Friday, August 14, 2020 -
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Oh, the humanity!

Oh, the humanity! It’s a phrase most of us know, and have maybe even uttered, but how many recall its origin?

It was uttered on May 6, 1937 by Herb Morrison, who was covering the landing of the Hindenburg in Lakehurst, NJ, when the air ship exploded and destructed in under one minute. Morrison was covering the landing for WLS Radio in Chicago. Indeed there were many reporters on site and the whole thing was caught on camera and later released as news footage. Today, you can even view it on YouTube.

After watching you’ll ask yourself, as personified in Morrison’s exclamation: “How did anyone survive?” In fact over half of the passengers and crew survived — but many were severely injured and required immediate medical attention.

That’s when two Jewish medical professionals stepped in: Lakewood, NJ physician Dr. Adolph Towbin, MD and pharmacist Max Gitow. Genealogist Phil Goldfarb recently explored their stories in the Tulsa Jewish Review. Both Towbin and Gitow were immigrants to the US. Towbin arrived in the US from Ukraine in 1903 and graduated from Fordham University Medical School in 1916. Gitow, the owner of Lakewood Pharmacy, had immigrated to the US from Belarus in 1904 and graduated from the New York College of Pharmacy in 1913.

Medical professionals above all swear to treat any patient, regardless of their race, national origin, ethnicity, etc. Towbin and Gitow certainly lived up to that ethos. The Hindenburg was the prize airship of the Nazi regime and the flight that ended in total destruction began as a propaganda mission for the Third Reich (a prophetic metaphor if there ever one was). The tail of the ship was emblazoned with huge swastikas, and the images of the Hindenburg above Manhattan remain chilling.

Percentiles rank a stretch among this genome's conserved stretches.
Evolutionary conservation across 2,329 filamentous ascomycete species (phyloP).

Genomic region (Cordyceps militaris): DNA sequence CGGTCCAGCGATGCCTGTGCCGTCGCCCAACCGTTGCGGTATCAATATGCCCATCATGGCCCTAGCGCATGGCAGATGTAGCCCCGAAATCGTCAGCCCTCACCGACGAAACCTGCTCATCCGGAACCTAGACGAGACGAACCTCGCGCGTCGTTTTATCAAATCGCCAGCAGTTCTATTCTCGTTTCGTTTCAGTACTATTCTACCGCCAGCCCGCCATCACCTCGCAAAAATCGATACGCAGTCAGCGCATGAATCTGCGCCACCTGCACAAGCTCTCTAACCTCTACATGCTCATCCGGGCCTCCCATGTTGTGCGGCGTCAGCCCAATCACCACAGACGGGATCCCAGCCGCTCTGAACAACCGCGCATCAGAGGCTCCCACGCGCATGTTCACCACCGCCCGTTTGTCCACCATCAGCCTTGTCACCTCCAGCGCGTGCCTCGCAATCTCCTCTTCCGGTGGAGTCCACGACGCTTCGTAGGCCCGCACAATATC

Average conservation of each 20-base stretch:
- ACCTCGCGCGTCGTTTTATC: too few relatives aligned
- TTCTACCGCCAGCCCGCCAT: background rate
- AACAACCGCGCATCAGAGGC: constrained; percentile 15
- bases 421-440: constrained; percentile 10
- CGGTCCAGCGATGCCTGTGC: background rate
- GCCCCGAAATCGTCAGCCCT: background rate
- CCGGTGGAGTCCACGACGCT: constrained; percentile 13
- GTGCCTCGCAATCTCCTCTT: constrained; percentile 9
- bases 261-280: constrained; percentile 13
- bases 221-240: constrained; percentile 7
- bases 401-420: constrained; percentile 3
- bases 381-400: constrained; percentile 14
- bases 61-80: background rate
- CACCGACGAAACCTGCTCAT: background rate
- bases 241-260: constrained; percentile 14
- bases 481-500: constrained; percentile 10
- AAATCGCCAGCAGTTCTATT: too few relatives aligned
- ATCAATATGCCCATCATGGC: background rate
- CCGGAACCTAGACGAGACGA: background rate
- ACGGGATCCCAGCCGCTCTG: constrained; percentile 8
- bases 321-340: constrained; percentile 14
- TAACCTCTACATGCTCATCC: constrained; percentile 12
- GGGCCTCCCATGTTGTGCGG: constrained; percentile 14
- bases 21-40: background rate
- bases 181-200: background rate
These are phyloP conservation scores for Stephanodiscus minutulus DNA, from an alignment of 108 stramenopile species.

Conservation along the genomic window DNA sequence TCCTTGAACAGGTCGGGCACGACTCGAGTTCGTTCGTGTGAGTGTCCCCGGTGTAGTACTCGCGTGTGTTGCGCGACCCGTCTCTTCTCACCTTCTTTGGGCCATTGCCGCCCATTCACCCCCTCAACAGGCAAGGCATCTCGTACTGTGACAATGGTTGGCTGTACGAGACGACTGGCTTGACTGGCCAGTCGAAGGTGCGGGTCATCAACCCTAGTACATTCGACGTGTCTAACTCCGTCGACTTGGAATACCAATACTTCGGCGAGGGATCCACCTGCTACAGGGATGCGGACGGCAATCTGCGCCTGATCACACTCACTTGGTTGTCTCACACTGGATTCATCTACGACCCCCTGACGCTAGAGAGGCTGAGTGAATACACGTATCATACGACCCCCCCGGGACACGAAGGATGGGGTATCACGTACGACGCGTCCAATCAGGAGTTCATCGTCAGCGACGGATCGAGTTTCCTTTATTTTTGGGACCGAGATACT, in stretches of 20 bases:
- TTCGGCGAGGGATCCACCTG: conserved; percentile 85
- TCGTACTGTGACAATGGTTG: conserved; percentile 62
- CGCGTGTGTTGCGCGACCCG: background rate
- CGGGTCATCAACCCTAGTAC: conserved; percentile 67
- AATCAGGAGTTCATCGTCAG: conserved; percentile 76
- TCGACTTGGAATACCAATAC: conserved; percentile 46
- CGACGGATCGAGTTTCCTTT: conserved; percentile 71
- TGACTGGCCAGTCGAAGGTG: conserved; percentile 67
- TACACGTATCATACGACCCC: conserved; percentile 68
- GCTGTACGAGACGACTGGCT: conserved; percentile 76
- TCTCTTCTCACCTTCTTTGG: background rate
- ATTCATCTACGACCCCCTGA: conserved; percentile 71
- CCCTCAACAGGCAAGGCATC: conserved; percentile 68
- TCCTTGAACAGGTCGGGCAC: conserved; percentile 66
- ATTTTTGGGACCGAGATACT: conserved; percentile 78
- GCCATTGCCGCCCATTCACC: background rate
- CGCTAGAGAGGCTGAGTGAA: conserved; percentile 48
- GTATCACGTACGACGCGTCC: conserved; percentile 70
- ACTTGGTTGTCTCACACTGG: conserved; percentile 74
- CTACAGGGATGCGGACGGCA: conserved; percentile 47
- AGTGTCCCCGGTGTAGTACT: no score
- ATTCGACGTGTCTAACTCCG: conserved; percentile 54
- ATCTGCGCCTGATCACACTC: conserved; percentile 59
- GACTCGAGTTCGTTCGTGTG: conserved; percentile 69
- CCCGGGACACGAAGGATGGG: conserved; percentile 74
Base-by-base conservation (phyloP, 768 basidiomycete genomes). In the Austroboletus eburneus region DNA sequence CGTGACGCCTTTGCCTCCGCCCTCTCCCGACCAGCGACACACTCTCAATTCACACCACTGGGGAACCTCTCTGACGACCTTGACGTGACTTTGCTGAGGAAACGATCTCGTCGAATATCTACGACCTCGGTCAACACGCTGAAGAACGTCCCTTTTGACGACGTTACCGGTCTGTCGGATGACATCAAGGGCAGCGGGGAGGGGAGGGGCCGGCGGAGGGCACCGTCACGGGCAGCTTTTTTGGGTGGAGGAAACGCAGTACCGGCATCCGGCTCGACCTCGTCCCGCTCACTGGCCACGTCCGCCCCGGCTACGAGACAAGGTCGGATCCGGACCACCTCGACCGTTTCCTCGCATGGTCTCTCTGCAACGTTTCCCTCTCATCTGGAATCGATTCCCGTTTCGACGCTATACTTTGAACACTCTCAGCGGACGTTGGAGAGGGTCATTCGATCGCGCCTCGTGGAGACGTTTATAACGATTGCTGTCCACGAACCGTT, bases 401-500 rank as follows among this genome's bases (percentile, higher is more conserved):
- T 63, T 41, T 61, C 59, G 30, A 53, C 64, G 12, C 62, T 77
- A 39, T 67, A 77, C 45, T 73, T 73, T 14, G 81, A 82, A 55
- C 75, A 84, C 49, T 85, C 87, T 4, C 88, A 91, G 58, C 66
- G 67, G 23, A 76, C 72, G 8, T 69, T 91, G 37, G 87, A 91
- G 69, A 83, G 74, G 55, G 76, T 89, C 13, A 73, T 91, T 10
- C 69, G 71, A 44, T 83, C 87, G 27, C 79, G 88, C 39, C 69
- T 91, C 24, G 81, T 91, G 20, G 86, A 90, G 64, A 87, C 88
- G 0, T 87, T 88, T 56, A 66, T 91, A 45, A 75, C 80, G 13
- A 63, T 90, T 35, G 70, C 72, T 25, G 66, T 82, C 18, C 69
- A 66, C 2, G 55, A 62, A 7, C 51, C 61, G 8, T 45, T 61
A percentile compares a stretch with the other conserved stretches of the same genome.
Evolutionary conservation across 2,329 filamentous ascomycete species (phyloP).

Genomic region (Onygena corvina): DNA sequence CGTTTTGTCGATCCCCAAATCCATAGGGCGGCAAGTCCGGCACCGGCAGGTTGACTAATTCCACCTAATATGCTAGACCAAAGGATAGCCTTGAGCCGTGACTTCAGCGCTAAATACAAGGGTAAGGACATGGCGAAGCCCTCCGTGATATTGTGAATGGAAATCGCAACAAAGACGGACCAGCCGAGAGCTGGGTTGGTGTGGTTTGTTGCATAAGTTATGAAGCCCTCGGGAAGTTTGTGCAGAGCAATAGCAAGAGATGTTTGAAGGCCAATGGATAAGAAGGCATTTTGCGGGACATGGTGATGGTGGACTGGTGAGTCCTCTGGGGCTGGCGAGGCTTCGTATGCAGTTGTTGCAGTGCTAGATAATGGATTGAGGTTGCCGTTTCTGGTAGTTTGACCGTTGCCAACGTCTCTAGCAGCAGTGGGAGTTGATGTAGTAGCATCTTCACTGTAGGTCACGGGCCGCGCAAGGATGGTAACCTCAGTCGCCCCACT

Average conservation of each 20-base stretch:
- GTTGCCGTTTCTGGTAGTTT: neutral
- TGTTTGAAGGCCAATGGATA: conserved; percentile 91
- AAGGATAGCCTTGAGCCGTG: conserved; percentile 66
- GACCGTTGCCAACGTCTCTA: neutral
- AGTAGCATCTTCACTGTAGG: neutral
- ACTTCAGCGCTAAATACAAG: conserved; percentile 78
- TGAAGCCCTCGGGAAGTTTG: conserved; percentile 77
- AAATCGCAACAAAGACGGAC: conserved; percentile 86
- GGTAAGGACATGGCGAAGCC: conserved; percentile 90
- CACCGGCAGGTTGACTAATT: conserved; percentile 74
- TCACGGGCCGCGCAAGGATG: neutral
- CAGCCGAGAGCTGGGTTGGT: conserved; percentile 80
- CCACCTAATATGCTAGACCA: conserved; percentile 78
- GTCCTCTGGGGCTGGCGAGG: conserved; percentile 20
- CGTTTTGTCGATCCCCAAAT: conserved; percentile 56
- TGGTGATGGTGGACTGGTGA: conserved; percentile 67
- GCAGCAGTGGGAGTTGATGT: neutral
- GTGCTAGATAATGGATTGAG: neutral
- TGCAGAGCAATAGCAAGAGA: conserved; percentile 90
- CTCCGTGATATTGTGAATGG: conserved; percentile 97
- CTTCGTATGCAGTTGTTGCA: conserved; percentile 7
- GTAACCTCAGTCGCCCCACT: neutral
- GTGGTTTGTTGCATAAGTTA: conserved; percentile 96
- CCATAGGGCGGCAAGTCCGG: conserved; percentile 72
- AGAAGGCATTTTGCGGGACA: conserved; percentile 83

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The Hindenburg over Manhattan, New York on May 6, 1937, shortly before the disaster. (Wikimedia Commons)

But the two Jewish medical professionals treated the victims regardless of Nazi party affiliation. The treatment at the time for burns, malaria, herpes and smallpox was picric acid, as it was an astringent and antiseptic. When Towbin began running out of supplies he contacted Gitow, whobrought over the needed supplies to the hospital a mile and a half away and stayed to see if he could be of assistance.

The irony is that while Towbin and Gitow were treating German patients who had survived a horrific disaster, in Germany, anti-Jewish legislation forbade Jewish doctors were from treating non-Jewish patients.




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